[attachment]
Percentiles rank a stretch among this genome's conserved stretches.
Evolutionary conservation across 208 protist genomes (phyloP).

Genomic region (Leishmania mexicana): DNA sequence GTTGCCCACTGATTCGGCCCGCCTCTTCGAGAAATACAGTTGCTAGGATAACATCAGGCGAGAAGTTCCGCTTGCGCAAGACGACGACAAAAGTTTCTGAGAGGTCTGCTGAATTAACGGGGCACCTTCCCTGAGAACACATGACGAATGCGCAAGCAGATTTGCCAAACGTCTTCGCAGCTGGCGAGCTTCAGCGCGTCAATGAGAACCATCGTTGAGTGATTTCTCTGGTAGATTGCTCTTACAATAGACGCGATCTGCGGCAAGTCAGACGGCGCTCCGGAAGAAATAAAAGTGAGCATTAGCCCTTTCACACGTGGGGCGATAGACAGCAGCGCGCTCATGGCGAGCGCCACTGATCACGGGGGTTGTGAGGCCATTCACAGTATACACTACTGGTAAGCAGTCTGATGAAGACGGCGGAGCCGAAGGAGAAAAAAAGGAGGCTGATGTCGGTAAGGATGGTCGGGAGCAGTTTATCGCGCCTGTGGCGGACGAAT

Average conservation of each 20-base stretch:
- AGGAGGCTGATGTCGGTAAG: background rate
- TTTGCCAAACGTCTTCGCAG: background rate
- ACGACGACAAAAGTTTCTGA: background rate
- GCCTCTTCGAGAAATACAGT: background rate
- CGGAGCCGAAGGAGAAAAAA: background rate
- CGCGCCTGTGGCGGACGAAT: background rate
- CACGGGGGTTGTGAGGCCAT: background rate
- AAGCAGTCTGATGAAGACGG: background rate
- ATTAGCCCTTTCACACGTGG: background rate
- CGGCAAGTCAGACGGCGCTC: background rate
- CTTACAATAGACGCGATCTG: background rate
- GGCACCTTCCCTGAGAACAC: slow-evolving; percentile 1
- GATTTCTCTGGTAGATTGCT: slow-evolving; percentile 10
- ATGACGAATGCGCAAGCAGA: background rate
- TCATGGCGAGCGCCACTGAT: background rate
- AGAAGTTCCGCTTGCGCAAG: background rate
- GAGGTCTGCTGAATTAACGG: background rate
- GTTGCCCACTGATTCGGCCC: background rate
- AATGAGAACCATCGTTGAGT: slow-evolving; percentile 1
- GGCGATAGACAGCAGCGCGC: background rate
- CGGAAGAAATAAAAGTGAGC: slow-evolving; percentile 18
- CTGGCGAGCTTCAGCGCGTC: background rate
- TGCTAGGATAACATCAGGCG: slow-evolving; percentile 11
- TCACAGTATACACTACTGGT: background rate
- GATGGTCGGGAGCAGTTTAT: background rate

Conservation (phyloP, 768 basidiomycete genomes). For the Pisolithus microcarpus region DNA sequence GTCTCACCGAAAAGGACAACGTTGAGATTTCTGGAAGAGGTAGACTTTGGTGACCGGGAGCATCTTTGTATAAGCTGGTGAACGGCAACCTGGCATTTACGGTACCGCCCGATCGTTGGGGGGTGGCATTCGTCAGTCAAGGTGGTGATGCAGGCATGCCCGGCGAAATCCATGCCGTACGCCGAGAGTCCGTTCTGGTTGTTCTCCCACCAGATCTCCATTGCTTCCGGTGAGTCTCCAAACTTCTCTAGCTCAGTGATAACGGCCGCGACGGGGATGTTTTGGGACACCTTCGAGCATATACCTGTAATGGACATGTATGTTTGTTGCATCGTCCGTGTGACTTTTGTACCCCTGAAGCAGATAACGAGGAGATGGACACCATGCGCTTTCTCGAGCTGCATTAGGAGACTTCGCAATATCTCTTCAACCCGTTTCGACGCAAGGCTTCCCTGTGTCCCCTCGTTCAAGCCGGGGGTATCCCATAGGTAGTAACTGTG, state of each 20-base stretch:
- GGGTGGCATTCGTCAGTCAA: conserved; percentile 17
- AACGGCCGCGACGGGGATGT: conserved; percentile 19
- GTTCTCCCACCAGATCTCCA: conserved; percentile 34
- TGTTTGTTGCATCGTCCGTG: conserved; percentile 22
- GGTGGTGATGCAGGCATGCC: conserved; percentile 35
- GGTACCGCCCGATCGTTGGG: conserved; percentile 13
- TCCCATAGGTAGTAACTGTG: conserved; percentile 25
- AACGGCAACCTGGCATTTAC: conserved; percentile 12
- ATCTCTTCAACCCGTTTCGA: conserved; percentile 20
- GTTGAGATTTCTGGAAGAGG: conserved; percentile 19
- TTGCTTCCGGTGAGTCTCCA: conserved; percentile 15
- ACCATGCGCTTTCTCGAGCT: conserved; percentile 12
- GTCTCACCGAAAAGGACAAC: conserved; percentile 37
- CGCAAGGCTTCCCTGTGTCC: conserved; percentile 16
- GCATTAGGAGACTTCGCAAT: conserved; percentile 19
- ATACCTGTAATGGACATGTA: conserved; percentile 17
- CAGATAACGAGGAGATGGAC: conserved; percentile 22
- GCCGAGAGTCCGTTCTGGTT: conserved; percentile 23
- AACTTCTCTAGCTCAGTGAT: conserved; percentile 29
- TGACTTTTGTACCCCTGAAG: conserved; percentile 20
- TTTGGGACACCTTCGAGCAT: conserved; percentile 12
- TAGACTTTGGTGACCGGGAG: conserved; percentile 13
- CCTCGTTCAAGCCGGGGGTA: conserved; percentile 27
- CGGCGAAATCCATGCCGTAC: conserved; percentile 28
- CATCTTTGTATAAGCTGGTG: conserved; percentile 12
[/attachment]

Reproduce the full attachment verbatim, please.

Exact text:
Percentiles rank a stretch among this genome's conserved stretches.
Evolutionary conservation across 208 protist genomes (phyloP).

Genomic region (Leishmania mexicana): DNA sequence GTTGCCCACTGATTCGGCCCGCCTCTTCGAGAAATACAGTTGCTAGGATAACATCAGGCGAGAAGTTCCGCTTGCGCAAGACGACGACAAAAGTTTCTGAGAGGTCTGCTGAATTAACGGGGCACCTTCCCTGAGAACACATGACGAATGCGCAAGCAGATTTGCCAAACGTCTTCGCAGCTGGCGAGCTTCAGCGCGTCAATGAGAACCATCGTTGAGTGATTTCTCTGGTAGATTGCTCTTACAATAGACGCGATCTGCGGCAAGTCAGACGGCGCTCCGGAAGAAATAAAAGTGAGCATTAGCCCTTTCACACGTGGGGCGATAGACAGCAGCGCGCTCATGGCGAGCGCCACTGATCACGGGGGTTGTGAGGCCATTCACAGTATACACTACTGGTAAGCAGTCTGATGAAGACGGCGGAGCCGAAGGAGAAAAAAAGGAGGCTGATGTCGGTAAGGATGGTCGGGAGCAGTTTATCGCGCCTGTGGCGGACGAAT

Average conservation of each 20-base stretch:
- AGGAGGCTGATGTCGGTAAG: background rate
- TTTGCCAAACGTCTTCGCAG: background rate
- ACGACGACAAAAGTTTCTGA: background rate
- GCCTCTTCGAGAAATACAGT: background rate
- CGGAGCCGAAGGAGAAAAAA: background rate
- CGCGCCTGTGGCGGACGAAT: background rate
- CACGGGGGTTGTGAGGCCAT: background rate
- AAGCAGTCTGATGAAGACGG: background rate
- ATTAGCCCTTTCACACGTGG: background rate
- CGGCAAGTCAGACGGCGCTC: background rate
- CTTACAATAGACGCGATCTG: background rate
- GGCACCTTCCCTGAGAACAC: slow-evolving; percentile 1
- GATTTCTCTGGTAGATTGCT: slow-evolving; percentile 10
- ATGACGAATGCGCAAGCAGA: background rate
- TCATGGCGAGCGCCACTGAT: background rate
- AGAAGTTCCGCTTGCGCAAG: background rate
- GAGGTCTGCTGAATTAACGG: background rate
- GTTGCCCACTGATTCGGCCC: background rate
- AATGAGAACCATCGTTGAGT: slow-evolving; percentile 1
- GGCGATAGACAGCAGCGCGC: background rate
- CGGAAGAAATAAAAGTGAGC: slow-evolving; percentile 18
- CTGGCGAGCTTCAGCGCGTC: background rate
- TGCTAGGATAACATCAGGCG: slow-evolving; percentile 11
- TCACAGTATACACTACTGGT: background rate
- GATGGTCGGGAGCAGTTTAT: background rate

Conservation (phyloP, 768 basidiomycete genomes). For the Pisolithus microcarpus region DNA sequence GTCTCACCGAAAAGGACAACGTTGAGATTTCTGGAAGAGGTAGACTTTGGTGACCGGGAGCATCTTTGTATAAGCTGGTGAACGGCAACCTGGCATTTACGGTACCGCCCGATCGTTGGGGGGTGGCATTCGTCAGTCAAGGTGGTGATGCAGGCATGCCCGGCGAAATCCATGCCGTACGCCGAGAGTCCGTTCTGGTTGTTCTCCCACCAGATCTCCATTGCTTCCGGTGAGTCTCCAAACTTCTCTAGCTCAGTGATAACGGCCGCGACGGGGATGTTTTGGGACACCTTCGAGCATATACCTGTAATGGACATGTATGTTTGTTGCATCGTCCGTGTGACTTTTGTACCCCTGAAGCAGATAACGAGGAGATGGACACCATGCGCTTTCTCGAGCTGCATTAGGAGACTTCGCAATATCTCTTCAACCCGTTTCGACGCAAGGCTTCCCTGTGTCCCCTCGTTCAAGCCGGGGGTATCCCATAGGTAGTAACTGTG, state of each 20-base stretch:
- GGGTGGCATTCGTCAGTCAA: conserved; percentile 17
- AACGGCCGCGACGGGGATGT: conserved; percentile 19
- GTTCTCCCACCAGATCTCCA: conserved; percentile 34
- TGTTTGTTGCATCGTCCGTG: conserved; percentile 22
- GGTGGTGATGCAGGCATGCC: conserved; percentile 35
- GGTACCGCCCGATCGTTGGG: conserved; percentile 13
- TCCCATAGGTAGTAACTGTG: conserved; percentile 25
- AACGGCAACCTGGCATTTAC: conserved; percentile 12
- ATCTCTTCAACCCGTTTCGA: conserved; percentile 20
- GTTGAGATTTCTGGAAGAGG: conserved; percentile 19
- TTGCTTCCGGTGAGTCTCCA: conserved; percentile 15
- ACCATGCGCTTTCTCGAGCT: conserved; percentile 12
- GTCTCACCGAAAAGGACAAC: conserved; percentile 37
- CGCAAGGCTTCCCTGTGTCC: conserved; percentile 16
- GCATTAGGAGACTTCGCAAT: conserved; percentile 19
- ATACCTGTAATGGACATGTA: conserved; percentile 17
- CAGATAACGAGGAGATGGAC: conserved; percentile 22
- GCCGAGAGTCCGTTCTGGTT: conserved; percentile 23
- AACTTCTCTAGCTCAGTGAT: conserved; percentile 29
- TGACTTTTGTACCCCTGAAG: conserved; percentile 20
- TTTGGGACACCTTCGAGCAT: conserved; percentile 12
- TAGACTTTGGTGACCGGGAG: conserved; percentile 13
- CCTCGTTCAAGCCGGGGGTA: conserved; percentile 27
- CGGCGAAATCCATGCCGTAC: conserved; percentile 28
- CATCTTTGTATAAGCTGGTG: conserved; percentile 12